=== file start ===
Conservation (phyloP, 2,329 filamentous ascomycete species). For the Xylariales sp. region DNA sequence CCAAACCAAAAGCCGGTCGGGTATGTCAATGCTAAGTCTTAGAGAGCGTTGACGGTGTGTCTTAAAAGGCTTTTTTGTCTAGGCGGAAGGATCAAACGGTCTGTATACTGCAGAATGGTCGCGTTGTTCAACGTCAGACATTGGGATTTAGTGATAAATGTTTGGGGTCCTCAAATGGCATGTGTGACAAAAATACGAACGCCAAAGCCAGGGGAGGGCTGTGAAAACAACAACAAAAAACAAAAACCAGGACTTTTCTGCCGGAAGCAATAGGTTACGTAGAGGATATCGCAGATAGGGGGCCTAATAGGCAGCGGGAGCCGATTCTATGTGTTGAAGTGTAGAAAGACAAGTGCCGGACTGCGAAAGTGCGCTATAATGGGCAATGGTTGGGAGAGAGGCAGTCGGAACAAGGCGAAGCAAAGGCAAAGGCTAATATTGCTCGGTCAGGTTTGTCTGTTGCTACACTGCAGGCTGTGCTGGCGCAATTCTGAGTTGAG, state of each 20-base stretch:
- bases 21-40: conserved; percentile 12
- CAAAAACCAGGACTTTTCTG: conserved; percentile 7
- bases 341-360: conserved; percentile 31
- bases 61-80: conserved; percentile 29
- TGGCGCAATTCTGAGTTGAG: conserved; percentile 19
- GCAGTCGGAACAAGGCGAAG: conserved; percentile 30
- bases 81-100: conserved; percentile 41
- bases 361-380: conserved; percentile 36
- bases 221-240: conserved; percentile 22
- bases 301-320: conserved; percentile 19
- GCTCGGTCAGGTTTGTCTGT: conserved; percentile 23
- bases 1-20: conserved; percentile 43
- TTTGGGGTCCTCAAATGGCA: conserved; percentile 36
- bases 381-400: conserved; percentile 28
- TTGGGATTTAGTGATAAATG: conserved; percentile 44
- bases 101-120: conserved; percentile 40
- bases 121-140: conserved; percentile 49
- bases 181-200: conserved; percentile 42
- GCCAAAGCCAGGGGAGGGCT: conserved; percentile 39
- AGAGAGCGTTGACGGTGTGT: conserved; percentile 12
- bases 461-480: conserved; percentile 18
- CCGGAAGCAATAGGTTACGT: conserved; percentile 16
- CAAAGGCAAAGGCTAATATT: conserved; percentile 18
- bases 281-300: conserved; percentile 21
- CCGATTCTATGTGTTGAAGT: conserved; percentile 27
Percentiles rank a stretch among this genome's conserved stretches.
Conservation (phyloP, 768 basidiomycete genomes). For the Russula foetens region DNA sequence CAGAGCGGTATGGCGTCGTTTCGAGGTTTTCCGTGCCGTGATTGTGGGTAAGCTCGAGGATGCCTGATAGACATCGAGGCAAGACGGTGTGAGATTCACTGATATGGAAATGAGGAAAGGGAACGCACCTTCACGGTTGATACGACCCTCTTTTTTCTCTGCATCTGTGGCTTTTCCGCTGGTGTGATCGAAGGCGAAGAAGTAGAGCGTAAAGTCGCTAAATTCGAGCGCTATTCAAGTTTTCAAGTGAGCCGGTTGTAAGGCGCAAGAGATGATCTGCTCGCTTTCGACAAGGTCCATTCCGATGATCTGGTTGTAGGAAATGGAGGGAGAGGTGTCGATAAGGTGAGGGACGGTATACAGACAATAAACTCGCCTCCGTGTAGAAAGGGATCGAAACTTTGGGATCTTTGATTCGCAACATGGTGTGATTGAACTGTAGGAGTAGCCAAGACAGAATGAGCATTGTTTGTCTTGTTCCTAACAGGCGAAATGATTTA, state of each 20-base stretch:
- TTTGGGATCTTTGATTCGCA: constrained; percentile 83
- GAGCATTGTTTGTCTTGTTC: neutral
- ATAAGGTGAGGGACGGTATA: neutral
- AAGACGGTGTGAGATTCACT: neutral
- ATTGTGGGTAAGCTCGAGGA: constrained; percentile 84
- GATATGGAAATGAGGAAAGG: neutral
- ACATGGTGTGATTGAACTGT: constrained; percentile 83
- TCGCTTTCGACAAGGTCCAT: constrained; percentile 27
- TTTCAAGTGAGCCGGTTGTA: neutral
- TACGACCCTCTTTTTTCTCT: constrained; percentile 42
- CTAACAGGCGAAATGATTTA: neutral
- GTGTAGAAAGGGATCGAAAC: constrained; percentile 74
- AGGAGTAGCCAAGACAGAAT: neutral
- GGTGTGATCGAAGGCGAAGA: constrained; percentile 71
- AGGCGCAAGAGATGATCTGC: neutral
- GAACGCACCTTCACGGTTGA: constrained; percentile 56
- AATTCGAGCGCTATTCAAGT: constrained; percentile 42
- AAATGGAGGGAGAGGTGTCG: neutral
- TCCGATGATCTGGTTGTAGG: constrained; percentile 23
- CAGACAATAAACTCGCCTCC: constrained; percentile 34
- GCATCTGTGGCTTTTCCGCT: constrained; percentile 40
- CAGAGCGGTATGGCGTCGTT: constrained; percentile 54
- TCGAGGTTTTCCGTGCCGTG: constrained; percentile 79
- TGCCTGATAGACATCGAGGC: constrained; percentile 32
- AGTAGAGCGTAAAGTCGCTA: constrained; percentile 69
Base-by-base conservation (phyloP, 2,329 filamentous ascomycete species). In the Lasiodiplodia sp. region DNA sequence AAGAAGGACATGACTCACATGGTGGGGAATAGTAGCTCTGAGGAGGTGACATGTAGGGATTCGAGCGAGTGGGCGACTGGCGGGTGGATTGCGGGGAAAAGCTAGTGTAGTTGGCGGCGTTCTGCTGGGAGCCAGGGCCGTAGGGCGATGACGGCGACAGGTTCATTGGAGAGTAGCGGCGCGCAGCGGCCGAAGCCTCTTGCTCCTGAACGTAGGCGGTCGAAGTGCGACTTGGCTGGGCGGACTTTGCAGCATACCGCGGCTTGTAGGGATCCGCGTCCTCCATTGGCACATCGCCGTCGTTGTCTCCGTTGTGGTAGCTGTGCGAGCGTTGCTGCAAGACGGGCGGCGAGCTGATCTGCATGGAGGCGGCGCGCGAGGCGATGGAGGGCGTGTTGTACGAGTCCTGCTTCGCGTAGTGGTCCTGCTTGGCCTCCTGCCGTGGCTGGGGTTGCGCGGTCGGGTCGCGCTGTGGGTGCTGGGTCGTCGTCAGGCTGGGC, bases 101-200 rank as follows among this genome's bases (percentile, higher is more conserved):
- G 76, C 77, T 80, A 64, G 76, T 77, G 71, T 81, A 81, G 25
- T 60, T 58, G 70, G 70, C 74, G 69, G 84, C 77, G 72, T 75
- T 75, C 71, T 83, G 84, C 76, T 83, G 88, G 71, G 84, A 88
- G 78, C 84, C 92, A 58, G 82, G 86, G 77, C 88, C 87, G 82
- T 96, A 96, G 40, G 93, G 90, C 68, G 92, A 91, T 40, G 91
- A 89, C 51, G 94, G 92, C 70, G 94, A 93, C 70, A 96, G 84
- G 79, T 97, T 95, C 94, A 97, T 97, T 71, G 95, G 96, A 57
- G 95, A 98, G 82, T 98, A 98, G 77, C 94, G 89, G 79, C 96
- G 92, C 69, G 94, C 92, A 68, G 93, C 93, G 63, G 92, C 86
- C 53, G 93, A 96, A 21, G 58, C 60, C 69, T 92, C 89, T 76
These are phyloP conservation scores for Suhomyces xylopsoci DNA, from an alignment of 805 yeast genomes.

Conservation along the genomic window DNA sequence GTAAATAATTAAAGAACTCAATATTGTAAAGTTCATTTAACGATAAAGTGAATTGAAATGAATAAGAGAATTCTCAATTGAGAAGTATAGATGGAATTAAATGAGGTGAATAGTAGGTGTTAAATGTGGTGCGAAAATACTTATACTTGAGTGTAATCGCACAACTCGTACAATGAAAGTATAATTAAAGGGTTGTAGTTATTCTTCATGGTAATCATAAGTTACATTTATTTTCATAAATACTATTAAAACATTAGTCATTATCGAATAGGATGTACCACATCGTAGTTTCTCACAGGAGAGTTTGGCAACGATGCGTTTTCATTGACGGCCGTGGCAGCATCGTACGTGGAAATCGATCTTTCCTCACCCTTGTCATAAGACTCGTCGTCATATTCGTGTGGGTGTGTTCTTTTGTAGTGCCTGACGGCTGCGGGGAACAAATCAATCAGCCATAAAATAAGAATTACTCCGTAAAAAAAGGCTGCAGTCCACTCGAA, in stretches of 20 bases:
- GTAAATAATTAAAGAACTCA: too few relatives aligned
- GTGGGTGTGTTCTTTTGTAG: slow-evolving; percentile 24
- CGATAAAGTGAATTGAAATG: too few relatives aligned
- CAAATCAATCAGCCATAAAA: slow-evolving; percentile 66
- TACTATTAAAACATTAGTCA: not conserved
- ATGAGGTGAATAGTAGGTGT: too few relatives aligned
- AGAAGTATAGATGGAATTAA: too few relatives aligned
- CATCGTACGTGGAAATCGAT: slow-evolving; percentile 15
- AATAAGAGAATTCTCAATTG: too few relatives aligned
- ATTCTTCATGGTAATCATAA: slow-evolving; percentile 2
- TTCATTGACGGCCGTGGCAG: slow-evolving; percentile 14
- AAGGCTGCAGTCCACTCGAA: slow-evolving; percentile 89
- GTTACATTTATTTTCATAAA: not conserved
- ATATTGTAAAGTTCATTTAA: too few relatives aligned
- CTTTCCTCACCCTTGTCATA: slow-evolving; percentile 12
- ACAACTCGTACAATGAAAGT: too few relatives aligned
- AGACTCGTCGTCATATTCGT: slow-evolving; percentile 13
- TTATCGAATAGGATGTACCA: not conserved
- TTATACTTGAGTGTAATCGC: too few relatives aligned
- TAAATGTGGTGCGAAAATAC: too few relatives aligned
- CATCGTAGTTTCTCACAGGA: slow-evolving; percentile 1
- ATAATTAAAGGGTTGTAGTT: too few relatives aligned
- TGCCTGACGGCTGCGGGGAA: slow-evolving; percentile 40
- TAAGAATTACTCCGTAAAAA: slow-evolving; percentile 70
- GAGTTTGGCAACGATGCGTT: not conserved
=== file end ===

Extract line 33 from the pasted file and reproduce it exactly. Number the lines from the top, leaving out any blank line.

- ATTGTGGGTAAGCTCGAGGA: constrained; percentile 84